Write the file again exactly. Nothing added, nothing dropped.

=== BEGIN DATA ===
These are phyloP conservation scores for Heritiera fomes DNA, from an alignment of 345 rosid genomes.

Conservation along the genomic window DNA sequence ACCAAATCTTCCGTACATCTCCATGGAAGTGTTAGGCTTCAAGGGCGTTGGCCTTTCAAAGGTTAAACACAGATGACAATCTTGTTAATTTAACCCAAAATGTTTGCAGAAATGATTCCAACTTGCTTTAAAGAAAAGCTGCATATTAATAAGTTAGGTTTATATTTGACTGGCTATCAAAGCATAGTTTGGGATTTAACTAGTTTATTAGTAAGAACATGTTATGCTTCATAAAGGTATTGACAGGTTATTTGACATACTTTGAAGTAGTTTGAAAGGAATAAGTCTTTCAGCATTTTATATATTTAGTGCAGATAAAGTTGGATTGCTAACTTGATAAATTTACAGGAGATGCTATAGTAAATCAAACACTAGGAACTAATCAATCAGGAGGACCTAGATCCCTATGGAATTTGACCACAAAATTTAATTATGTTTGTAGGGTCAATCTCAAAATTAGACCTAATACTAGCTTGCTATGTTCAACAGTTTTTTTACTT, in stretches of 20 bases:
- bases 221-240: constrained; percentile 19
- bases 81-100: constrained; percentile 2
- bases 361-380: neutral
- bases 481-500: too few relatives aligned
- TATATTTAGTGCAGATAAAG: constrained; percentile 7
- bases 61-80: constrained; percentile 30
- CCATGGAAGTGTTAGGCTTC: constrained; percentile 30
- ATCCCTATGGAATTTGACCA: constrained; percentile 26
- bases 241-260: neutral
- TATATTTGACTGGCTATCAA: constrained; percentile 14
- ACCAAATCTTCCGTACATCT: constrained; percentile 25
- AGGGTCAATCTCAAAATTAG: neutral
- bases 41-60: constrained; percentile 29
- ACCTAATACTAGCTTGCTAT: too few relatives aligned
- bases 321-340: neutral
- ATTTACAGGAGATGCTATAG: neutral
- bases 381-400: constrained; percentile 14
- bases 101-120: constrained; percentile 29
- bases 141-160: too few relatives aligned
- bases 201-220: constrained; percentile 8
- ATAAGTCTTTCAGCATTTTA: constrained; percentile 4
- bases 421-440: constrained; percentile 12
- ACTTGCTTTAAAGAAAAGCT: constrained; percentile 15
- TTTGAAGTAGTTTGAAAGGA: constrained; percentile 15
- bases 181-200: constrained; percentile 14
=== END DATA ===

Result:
These are phyloP conservation scores for Heritiera fomes DNA, from an alignment of 345 rosid genomes.

Conservation along the genomic window DNA sequence ACCAAATCTTCCGTACATCTCCATGGAAGTGTTAGGCTTCAAGGGCGTTGGCCTTTCAAAGGTTAAACACAGATGACAATCTTGTTAATTTAACCCAAAATGTTTGCAGAAATGATTCCAACTTGCTTTAAAGAAAAGCTGCATATTAATAAGTTAGGTTTATATTTGACTGGCTATCAAAGCATAGTTTGGGATTTAACTAGTTTATTAGTAAGAACATGTTATGCTTCATAAAGGTATTGACAGGTTATTTGACATACTTTGAAGTAGTTTGAAAGGAATAAGTCTTTCAGCATTTTATATATTTAGTGCAGATAAAGTTGGATTGCTAACTTGATAAATTTACAGGAGATGCTATAGTAAATCAAACACTAGGAACTAATCAATCAGGAGGACCTAGATCCCTATGGAATTTGACCACAAAATTTAATTATGTTTGTAGGGTCAATCTCAAAATTAGACCTAATACTAGCTTGCTATGTTCAACAGTTTTTTTACTT, in stretches of 20 bases:
- bases 221-240: constrained; percentile 19
- bases 81-100: constrained; percentile 2
- bases 361-380: neutral
- bases 481-500: too few relatives aligned
- TATATTTAGTGCAGATAAAG: constrained; percentile 7
- bases 61-80: constrained; percentile 30
- CCATGGAAGTGTTAGGCTTC: constrained; percentile 30
- ATCCCTATGGAATTTGACCA: constrained; percentile 26
- bases 241-260: neutral
- TATATTTGACTGGCTATCAA: constrained; percentile 14
- ACCAAATCTTCCGTACATCT: constrained; percentile 25
- AGGGTCAATCTCAAAATTAG: neutral
- bases 41-60: constrained; percentile 29
- ACCTAATACTAGCTTGCTAT: too few relatives aligned
- bases 321-340: neutral
- ATTTACAGGAGATGCTATAG: neutral
- bases 381-400: constrained; percentile 14
- bases 101-120: constrained; percentile 29
- bases 141-160: too few relatives aligned
- bases 201-220: constrained; percentile 8
- ATAAGTCTTTCAGCATTTTA: constrained; percentile 4
- bases 421-440: constrained; percentile 12
- ACTTGCTTTAAAGAAAAGCT: constrained; percentile 15
- TTTGAAGTAGTTTGAAAGGA: constrained; percentile 15
- bases 181-200: constrained; percentile 14